Age Was an Asset in Boccie Ball Tournament

The official rules came from Rome, but then the Founders merged them with some of their own. Heather Dubin

    In the world of sports, youth has its cachet; however, when it comes to boccie, seniority, and all its wisdom, has its perks. The Founders, a boccie ball team of 59 to 88-year-old men, took the Southampton Boccie League championship Sept. 18 on the court at North Sea Park. Their opponents, Southampton United, a much younger team, 37 to 61 years old, were defeated 12-6 in the first game, and again, 12-6 in the final deciding match.
    The overcast day with its slight fall chill did not deter the crowd’s presence or their enthusiasm. Clustered at the end of the court, which is about 16 feet long, the players took turns tossing balls down the trimmed turf in an attempt to get as close as possible to the pallino, a smaller ball thrown down the court at the start of the game. In Italian, boccie means to kiss, and the object of the game is to accumulate points by being closest to the pallino.
    You get two points if your ball touches, or kisses, the pallino. “We put a dollar bill through the two balls, if it goes through, it’s a no go, if not, then you get the points,” said Rich Van Houten of the winning team. Such a feat was achieved only twice this season.
    “Nice shot, John,” yelled a man sitting in the front row of the bleachers as a member of the Southampton United threw a ball that neared the pallino. Cries of “Oh no,” echoed through the crowd as a green ball smashed into a red one and knocked it away from the prize, and when a green ball hit the wall, “Aws” flooded the court. The audience burst into applause after a green ball rolled up next to the pallino, putting the Founders firmly ahead of the game. “Sal, they’re good,” said the same heckler to a member of Southampton United. Woefully, Sal Ficara Jr. replied, “We don’t have a chance.”
    The idea for a boccie league originated with Steve Marciw, who said, “I remember playing and watching my parents and grandparents play.” He then approached Chris Nuzzi, a Southampton Town councilman, to get the green light. Mr. Nuzzi discussed it with the town board, and, according to Mr. Marciw, the town offered to build some courts for the league, on one condition, Mr. Nuzzi told Mr. Marciw, “ ‘You run the league, and the town doesn’t have anything to do with it.’ ” Mr. Marciw agreed and enlisted the help of his friend Sal Ficara Sr., a fellow boccie aficionado who has played the game with him at parties for years.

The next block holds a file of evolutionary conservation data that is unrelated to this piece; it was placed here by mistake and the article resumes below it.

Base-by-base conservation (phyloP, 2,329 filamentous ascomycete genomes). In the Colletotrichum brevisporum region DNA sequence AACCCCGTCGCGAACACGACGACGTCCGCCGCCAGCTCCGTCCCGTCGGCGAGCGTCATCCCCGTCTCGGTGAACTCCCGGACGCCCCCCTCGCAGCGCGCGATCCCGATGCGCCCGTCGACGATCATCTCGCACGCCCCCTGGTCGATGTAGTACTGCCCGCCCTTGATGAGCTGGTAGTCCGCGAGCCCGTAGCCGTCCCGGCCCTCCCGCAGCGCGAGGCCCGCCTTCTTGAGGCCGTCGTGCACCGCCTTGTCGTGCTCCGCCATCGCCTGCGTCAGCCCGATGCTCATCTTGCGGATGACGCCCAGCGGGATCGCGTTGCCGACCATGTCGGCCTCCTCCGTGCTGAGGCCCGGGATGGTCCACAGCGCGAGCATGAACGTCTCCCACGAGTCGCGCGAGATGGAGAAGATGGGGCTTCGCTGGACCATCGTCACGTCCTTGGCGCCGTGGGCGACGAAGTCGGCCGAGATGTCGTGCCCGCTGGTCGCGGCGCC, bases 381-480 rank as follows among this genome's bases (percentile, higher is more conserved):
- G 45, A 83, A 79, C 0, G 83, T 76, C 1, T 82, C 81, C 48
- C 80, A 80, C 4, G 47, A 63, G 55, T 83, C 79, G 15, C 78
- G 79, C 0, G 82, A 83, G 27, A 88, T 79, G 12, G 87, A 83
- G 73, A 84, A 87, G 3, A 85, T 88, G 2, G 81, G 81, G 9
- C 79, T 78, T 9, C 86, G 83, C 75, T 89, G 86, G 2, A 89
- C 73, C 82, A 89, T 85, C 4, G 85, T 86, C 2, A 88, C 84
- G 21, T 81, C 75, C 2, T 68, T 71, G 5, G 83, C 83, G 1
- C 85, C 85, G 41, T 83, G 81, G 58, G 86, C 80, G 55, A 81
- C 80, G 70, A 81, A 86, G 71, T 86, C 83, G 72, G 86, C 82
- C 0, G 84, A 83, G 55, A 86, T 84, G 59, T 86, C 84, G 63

In 2008 they started with eight teams, and this year there were 24 teams and 138 players. “This is the first time any team has repeated the championship,” said Mr. Marciw, who officiated at the event via microphone wearing a Boston Red Sox baseball cap. 
    The Founders lost the championship the first season, but have been victorious two years in a row. “We don’t like losing,” said Saverio Naclerio, the only Italian Founder. The former Pork  Store owner hails from Naples and still retains a strong accent. “I played boccie when I was younger in Italy. There are different rules here. We create more of them.”
    Charlie Mottern, one of the Founders, who is also the league’s treasurer, learned boccie after he married his Italian wife. “Her relatives taught me on a clay court in the backyard,” he said. “It’s a great thing.”
    When Ron Forman was in his 20s, he lived on Thompson Street, near Prince Street in Manhattan’s Little Italy. He saw the men in his neighborhood playing boccie down the street. “Finally on a Saturday one of the men asked me, ‘Why don’t you play?’ ” said Forman. They taught him the game, but he had stopped playing until this summer, when he joined the Founders.
    Mr. Van Houton, another member of the team, was turned onto the game by Mr. Marciw. “We developed the league, and I love it,” he said. Mr. Van Houten plays in Florida during the winter, and runs a league there. “It’s great to be on the winning team,” he said.
    The oldest member of the Founders,  the elder Ficara began playing boccie after his neighbor gave him a boccie set, and let him use his backyard court.  Ficara taught his kids, and two of his sons are on the Southampton United team. Involved with starting the league,  Ficara worked with  Marciw to secure four courts at the park. When asked how he felt about winning the championship  Ficara Sr. said, “I’m getting used to it.”
    “It’s a simple game and a lot of fun,” he said. “We made our own rules, and try to make it as simple as possible. When we have a discrepancy, no one but an official is on the court.”  Naclerio said they play more by the original rules in Naples. “They think they are the only rules.” The group decided to merge the Italian rules and the American ones. “We got the official rules from Rome. We read them, and then we decided which ones we wanted to adopt,”  Van Houten said.
    The concluding shot of the day was made by Ficara Sr., who earned the last two points. “That was the closer,” he said. And after that,  Mottern said he overheard Ficara Jr. say, “My father would say you’ve learned another lesson.”
    When asked how he felt about losing to his dad, Sal Jr. said, “Well, how could we win? They were 13-1 this season. You know how we got here? We didn’t play them all season,” he said.
    Any money raised by the league throughout the season goes back to the community. “What isn’t used for our end-of-season party or mail is contributed to charity. We donated $500 to the scholarship fund for kids for summer camp, S.Y.S. [Southampton Youth Services], and $250 each to two food pantries. There might be more this year because we have a larger group,”  Mottern said.